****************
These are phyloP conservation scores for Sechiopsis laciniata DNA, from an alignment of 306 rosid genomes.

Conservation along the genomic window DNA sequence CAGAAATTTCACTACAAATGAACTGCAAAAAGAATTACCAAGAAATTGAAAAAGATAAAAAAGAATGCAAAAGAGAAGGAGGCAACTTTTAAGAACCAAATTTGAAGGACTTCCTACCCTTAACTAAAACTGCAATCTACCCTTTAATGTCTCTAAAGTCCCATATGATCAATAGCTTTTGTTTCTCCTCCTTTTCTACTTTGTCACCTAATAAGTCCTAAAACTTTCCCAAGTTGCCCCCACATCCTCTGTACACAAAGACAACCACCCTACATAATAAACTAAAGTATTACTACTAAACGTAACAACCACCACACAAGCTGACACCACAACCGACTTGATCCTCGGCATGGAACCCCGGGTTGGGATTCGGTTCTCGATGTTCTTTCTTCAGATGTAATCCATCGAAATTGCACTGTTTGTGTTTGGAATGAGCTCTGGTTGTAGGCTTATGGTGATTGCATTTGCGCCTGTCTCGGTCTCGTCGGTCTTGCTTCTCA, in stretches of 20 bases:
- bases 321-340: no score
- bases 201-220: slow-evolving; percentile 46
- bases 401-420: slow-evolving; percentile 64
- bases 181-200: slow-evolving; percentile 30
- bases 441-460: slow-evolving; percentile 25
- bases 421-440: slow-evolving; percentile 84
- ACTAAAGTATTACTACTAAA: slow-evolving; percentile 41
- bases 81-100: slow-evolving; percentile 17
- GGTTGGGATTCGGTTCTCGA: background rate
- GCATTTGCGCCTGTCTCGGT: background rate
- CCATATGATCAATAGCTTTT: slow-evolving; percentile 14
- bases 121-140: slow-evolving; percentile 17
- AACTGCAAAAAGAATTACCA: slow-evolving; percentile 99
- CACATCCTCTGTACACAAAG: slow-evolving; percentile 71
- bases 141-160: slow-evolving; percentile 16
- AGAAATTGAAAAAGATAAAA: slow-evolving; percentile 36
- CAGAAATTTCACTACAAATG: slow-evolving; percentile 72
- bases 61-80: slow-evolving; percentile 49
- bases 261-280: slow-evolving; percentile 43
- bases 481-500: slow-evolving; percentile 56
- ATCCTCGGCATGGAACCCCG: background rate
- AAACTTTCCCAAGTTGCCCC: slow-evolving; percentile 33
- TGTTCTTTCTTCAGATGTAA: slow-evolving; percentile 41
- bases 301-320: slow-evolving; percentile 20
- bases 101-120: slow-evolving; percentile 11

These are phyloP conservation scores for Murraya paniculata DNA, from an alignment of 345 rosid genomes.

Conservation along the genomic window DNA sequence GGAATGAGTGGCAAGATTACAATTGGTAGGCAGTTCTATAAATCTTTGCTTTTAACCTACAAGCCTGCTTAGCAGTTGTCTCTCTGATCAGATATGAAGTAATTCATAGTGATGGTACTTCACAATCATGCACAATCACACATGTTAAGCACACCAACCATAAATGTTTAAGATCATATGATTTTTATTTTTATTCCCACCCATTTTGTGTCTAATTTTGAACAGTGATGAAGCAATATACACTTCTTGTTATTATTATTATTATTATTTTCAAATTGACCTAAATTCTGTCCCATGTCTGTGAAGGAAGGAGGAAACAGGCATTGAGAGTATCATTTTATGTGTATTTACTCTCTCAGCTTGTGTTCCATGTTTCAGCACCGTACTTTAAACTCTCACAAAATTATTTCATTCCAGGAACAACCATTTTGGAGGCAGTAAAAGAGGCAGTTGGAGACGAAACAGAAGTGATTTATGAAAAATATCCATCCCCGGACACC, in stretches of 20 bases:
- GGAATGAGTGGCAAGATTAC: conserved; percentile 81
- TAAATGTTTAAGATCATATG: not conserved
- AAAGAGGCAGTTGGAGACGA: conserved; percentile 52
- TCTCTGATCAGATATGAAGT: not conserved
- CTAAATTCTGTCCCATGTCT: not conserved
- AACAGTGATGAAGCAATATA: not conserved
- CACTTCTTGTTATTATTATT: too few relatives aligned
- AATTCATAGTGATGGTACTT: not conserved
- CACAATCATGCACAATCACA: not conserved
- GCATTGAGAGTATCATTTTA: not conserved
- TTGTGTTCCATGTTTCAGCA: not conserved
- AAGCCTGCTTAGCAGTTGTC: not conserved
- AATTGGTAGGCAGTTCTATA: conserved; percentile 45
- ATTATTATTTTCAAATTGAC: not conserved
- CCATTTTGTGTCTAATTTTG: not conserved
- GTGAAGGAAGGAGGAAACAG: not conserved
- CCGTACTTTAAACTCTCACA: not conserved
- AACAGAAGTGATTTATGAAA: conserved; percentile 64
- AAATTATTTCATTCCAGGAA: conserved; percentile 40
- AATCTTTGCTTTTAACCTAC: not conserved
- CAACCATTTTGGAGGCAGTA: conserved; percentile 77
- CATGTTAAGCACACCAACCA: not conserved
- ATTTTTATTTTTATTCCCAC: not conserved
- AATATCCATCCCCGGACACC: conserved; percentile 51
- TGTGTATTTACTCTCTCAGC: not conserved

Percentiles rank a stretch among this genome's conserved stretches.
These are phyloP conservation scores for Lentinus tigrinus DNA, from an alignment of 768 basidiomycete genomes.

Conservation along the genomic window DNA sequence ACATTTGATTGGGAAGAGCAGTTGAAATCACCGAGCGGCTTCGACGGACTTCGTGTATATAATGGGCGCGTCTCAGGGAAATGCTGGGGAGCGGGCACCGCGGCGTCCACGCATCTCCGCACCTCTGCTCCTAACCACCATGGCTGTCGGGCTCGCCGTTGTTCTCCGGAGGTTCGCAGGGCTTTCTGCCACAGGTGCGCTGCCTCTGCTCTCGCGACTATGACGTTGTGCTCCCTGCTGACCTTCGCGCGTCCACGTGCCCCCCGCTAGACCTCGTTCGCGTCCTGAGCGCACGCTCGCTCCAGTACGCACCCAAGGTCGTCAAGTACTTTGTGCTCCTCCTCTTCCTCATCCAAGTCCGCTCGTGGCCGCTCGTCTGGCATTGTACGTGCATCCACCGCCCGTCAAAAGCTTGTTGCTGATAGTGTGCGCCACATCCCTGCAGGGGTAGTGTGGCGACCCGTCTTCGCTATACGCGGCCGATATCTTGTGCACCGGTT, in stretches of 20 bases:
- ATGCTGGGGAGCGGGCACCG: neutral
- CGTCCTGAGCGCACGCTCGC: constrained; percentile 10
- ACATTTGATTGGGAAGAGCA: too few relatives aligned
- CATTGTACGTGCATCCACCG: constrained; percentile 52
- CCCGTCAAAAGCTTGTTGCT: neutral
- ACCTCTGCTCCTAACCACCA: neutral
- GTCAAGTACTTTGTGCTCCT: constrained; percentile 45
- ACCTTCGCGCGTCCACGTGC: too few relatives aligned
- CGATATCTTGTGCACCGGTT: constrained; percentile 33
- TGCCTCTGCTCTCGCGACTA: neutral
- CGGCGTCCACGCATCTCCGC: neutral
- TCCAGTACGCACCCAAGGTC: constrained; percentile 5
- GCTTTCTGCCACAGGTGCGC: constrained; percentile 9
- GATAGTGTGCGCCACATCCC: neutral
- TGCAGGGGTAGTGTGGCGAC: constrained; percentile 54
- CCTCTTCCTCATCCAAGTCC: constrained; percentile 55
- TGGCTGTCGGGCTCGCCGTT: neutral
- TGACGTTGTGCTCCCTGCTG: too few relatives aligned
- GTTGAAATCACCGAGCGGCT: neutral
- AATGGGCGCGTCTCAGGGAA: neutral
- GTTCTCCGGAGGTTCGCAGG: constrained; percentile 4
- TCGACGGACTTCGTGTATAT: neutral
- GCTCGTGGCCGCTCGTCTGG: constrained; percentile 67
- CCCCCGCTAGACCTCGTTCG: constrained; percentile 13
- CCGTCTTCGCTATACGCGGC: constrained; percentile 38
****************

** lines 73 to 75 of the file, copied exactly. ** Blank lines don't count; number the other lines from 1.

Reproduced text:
- CCTCTTCCTCATCCAAGTCC: constrained; percentile 55
- TGGCTGTCGGGCTCGCCGTT: neutral
- TGACGTTGTGCTCCCTGCTG: too few relatives aligned